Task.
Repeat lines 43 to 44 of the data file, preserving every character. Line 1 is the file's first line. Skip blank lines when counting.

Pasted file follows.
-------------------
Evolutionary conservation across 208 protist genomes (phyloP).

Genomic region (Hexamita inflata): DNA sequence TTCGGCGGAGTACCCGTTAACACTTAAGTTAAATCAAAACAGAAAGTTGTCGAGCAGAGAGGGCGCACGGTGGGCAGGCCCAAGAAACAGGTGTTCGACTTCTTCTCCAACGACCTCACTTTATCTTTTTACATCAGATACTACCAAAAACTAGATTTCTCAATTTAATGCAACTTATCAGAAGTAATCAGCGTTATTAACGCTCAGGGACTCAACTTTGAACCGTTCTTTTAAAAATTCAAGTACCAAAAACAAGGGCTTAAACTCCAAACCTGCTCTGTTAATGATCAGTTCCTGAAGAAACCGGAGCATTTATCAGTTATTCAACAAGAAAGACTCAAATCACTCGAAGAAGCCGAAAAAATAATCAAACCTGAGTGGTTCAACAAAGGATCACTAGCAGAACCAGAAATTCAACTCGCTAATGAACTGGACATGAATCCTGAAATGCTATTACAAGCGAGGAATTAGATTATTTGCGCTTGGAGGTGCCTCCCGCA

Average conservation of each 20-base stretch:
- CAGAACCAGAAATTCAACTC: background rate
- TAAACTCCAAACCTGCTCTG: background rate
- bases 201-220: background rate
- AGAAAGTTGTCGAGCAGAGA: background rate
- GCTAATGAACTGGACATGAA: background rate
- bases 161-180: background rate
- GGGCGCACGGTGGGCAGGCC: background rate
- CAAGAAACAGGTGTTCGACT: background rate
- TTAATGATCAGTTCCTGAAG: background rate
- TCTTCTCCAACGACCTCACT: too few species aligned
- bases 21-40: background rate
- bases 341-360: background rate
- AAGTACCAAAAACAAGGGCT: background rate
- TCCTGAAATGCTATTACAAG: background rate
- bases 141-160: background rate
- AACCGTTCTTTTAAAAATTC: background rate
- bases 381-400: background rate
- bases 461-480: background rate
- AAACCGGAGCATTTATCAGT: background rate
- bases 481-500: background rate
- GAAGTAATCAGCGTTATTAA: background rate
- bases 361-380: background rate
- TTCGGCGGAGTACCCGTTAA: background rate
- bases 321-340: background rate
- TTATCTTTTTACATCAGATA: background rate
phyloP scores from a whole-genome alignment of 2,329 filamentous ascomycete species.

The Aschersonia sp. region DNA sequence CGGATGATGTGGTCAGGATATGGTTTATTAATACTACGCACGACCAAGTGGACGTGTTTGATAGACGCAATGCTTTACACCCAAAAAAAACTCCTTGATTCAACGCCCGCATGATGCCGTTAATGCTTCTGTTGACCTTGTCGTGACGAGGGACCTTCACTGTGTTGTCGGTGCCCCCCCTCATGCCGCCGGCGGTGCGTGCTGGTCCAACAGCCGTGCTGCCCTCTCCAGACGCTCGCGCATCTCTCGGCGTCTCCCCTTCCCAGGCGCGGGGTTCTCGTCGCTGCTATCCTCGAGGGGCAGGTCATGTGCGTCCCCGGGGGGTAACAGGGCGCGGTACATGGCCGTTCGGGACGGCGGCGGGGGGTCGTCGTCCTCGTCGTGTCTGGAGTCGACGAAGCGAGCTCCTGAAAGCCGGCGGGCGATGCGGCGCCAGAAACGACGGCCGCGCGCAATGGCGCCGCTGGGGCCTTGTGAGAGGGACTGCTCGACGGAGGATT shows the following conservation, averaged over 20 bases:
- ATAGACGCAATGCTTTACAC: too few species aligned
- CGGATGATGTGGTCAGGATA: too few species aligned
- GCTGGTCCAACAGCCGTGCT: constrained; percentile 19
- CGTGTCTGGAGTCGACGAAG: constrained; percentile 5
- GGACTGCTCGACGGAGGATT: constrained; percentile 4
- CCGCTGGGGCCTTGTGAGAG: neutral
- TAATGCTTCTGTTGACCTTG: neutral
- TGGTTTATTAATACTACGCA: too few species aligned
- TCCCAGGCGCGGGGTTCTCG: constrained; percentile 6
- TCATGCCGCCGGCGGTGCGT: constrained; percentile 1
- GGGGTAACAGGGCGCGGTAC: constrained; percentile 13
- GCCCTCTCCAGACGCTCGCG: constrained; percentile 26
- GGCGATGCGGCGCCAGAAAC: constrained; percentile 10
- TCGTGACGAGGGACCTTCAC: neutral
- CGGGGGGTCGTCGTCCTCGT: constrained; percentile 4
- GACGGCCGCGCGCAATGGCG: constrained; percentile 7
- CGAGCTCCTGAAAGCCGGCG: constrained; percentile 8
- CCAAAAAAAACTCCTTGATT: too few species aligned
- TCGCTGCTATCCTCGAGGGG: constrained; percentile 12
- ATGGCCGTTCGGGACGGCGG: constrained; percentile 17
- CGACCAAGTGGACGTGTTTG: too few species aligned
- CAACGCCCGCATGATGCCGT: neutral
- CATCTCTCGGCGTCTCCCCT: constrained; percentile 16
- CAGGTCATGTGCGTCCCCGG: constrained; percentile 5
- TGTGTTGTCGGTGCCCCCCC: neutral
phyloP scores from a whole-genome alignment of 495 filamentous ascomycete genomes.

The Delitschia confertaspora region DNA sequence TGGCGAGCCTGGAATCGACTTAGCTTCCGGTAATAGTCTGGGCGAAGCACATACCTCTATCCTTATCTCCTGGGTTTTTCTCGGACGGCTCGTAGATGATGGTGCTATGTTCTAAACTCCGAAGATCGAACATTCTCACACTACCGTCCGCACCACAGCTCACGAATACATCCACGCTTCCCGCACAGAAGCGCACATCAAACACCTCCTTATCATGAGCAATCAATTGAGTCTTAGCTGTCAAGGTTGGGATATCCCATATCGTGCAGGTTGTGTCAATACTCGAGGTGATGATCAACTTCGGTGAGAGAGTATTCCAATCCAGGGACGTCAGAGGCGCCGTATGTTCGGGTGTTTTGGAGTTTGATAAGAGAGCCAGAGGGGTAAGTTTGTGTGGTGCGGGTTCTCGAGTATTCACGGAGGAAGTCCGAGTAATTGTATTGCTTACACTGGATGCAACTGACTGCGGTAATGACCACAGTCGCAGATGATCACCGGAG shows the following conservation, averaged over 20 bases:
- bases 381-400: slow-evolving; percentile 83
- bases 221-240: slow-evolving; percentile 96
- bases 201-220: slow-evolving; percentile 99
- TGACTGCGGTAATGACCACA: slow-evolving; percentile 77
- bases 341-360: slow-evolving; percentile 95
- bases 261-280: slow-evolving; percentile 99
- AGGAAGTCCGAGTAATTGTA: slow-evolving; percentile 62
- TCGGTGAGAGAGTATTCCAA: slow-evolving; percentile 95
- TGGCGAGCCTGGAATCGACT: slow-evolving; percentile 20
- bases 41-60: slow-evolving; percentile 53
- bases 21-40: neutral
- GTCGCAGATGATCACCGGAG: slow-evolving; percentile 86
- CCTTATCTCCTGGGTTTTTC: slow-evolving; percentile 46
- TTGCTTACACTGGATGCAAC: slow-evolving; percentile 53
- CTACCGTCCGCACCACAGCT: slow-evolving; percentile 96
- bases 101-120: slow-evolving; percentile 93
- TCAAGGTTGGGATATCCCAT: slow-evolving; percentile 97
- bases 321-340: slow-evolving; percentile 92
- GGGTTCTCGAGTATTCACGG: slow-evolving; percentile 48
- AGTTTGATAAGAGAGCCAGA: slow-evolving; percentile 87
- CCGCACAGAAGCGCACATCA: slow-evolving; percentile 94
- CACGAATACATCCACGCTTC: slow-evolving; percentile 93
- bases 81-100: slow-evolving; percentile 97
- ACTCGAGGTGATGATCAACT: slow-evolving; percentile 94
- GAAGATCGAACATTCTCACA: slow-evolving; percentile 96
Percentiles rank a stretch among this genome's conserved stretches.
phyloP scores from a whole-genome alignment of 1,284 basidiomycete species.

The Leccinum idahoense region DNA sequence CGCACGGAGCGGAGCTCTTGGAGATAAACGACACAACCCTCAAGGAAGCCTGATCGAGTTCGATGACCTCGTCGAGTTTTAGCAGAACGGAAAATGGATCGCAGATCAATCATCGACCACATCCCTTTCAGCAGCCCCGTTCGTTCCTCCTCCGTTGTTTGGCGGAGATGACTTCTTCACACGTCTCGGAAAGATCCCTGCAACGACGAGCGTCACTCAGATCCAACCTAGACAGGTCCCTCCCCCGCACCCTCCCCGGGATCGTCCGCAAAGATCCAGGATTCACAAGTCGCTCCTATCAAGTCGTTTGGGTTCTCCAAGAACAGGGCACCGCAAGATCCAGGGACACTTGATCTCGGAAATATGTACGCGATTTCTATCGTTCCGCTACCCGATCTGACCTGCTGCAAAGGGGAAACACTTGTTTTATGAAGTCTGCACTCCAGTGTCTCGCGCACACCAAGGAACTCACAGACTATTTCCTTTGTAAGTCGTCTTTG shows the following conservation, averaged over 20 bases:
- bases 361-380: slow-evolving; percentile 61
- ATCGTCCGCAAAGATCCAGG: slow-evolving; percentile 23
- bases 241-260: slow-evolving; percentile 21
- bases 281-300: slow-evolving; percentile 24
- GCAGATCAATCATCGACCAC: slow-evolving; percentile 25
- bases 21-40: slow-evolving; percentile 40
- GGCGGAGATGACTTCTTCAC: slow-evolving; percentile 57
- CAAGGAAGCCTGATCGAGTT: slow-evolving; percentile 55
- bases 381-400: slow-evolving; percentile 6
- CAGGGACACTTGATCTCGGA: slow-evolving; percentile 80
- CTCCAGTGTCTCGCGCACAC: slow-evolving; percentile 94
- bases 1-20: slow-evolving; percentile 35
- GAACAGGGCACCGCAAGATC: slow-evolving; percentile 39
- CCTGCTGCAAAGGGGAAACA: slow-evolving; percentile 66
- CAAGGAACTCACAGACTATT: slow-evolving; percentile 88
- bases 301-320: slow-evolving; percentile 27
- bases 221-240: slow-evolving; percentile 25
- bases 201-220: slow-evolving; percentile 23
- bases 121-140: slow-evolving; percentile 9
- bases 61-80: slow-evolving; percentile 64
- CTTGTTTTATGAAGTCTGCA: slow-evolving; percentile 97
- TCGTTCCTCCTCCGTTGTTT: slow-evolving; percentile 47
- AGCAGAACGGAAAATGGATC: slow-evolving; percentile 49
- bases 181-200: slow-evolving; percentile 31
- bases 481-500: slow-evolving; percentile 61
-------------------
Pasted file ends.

- GGCGATGCGGCGCCAGAAAC: constrained; percentile 10
- TCGTGACGAGGGACCTTCAC: neutral